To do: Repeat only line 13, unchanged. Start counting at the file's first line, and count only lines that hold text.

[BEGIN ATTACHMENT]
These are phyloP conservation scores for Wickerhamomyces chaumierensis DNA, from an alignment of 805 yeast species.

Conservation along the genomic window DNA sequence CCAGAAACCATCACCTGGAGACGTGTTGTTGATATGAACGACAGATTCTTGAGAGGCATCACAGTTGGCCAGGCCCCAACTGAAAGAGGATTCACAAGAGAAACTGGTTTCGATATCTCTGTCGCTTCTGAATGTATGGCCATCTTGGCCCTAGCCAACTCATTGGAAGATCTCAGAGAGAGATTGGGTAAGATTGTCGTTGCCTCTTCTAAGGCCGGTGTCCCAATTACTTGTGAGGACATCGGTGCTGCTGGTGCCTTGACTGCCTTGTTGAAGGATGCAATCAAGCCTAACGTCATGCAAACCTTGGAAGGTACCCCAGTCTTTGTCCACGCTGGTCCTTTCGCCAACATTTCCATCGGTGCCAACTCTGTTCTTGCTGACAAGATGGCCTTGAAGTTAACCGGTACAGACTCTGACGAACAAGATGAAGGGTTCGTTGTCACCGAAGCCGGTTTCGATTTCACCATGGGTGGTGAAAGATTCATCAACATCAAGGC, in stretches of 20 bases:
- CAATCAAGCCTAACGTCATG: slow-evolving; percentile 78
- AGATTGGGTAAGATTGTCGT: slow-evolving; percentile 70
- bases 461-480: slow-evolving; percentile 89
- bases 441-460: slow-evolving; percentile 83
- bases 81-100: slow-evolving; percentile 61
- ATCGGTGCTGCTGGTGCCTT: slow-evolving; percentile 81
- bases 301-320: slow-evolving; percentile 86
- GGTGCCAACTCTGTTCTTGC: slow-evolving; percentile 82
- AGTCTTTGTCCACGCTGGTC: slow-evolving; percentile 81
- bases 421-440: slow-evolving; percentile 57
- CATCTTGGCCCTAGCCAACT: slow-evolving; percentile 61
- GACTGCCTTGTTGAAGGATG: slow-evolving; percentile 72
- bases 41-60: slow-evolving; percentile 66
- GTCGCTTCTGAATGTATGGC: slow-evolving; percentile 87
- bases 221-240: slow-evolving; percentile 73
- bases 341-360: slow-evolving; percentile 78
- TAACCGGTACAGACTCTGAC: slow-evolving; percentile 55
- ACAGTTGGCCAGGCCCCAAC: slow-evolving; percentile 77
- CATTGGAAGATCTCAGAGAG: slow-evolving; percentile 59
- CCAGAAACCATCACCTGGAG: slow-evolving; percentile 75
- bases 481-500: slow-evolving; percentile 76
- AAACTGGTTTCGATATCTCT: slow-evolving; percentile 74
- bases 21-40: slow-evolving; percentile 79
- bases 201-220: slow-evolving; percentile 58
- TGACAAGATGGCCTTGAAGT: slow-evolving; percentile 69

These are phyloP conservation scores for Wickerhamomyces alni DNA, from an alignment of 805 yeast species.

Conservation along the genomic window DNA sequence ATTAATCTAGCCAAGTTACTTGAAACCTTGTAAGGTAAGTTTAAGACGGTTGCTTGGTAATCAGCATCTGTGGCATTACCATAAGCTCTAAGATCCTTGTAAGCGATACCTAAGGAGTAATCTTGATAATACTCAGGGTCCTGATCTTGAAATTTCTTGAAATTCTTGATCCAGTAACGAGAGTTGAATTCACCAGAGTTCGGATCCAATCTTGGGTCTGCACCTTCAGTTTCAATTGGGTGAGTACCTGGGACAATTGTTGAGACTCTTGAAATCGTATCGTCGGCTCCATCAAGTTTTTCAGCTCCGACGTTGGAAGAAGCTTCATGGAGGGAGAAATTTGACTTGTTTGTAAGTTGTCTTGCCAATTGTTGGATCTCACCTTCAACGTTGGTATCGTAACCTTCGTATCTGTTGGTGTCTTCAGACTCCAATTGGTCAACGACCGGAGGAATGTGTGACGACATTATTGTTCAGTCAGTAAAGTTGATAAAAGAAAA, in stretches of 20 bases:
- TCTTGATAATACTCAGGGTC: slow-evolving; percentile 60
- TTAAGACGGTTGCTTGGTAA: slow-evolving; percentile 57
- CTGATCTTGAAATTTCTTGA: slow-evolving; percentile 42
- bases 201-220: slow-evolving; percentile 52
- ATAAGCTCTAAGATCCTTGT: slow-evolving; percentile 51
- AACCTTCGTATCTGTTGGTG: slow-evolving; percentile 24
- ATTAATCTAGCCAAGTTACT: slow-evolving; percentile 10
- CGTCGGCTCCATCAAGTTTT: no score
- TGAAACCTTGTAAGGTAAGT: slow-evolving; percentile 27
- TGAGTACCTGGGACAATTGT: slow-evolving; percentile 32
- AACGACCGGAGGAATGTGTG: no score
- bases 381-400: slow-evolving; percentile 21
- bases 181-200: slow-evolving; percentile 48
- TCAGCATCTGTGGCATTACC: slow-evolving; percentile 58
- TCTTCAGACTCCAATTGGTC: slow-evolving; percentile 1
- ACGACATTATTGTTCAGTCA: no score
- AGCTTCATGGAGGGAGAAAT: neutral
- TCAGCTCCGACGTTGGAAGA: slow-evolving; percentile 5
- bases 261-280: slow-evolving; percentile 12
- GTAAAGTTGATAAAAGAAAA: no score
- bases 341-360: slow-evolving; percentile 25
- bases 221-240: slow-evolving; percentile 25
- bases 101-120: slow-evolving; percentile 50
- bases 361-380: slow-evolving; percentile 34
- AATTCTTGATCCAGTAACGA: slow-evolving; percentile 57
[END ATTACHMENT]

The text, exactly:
- CATCTTGGCCCTAGCCAACT: slow-evolving; percentile 61